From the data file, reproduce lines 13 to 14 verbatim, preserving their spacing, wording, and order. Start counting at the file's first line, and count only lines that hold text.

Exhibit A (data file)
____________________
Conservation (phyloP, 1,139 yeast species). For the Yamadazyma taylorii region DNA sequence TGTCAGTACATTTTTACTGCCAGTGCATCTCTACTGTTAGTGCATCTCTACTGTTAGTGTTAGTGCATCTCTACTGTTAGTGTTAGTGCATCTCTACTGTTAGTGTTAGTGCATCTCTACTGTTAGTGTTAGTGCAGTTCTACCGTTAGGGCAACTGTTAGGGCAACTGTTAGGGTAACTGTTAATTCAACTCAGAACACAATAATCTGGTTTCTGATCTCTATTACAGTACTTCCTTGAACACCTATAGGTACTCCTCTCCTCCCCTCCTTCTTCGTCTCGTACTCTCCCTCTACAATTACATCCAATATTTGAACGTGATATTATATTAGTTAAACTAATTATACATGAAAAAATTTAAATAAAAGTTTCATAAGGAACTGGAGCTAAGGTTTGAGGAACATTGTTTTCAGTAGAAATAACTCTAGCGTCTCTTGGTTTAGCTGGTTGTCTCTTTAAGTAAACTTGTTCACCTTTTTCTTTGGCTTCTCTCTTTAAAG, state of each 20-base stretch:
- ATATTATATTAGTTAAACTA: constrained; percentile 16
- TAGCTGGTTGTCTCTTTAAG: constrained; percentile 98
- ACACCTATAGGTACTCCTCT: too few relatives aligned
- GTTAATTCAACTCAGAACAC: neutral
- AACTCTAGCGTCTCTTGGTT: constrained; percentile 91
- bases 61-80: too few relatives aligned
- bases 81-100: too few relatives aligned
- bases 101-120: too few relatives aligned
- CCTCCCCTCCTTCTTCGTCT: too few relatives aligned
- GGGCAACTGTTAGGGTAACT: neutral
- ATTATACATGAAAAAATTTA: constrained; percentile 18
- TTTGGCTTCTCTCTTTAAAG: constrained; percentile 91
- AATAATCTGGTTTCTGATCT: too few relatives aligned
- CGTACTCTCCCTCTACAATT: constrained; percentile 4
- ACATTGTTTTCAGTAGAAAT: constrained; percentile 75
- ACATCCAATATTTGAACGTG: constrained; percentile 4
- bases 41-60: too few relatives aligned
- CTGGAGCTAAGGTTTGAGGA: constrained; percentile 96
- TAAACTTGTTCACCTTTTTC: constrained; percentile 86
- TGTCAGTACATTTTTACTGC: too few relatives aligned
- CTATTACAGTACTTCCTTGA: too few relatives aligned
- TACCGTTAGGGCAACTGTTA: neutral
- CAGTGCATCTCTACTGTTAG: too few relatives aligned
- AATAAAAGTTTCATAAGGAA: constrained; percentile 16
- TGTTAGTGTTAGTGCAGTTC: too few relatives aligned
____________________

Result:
- TTTGGCTTCTCTCTTTAAAG: constrained; percentile 91
- AATAATCTGGTTTCTGATCT: too few relatives aligned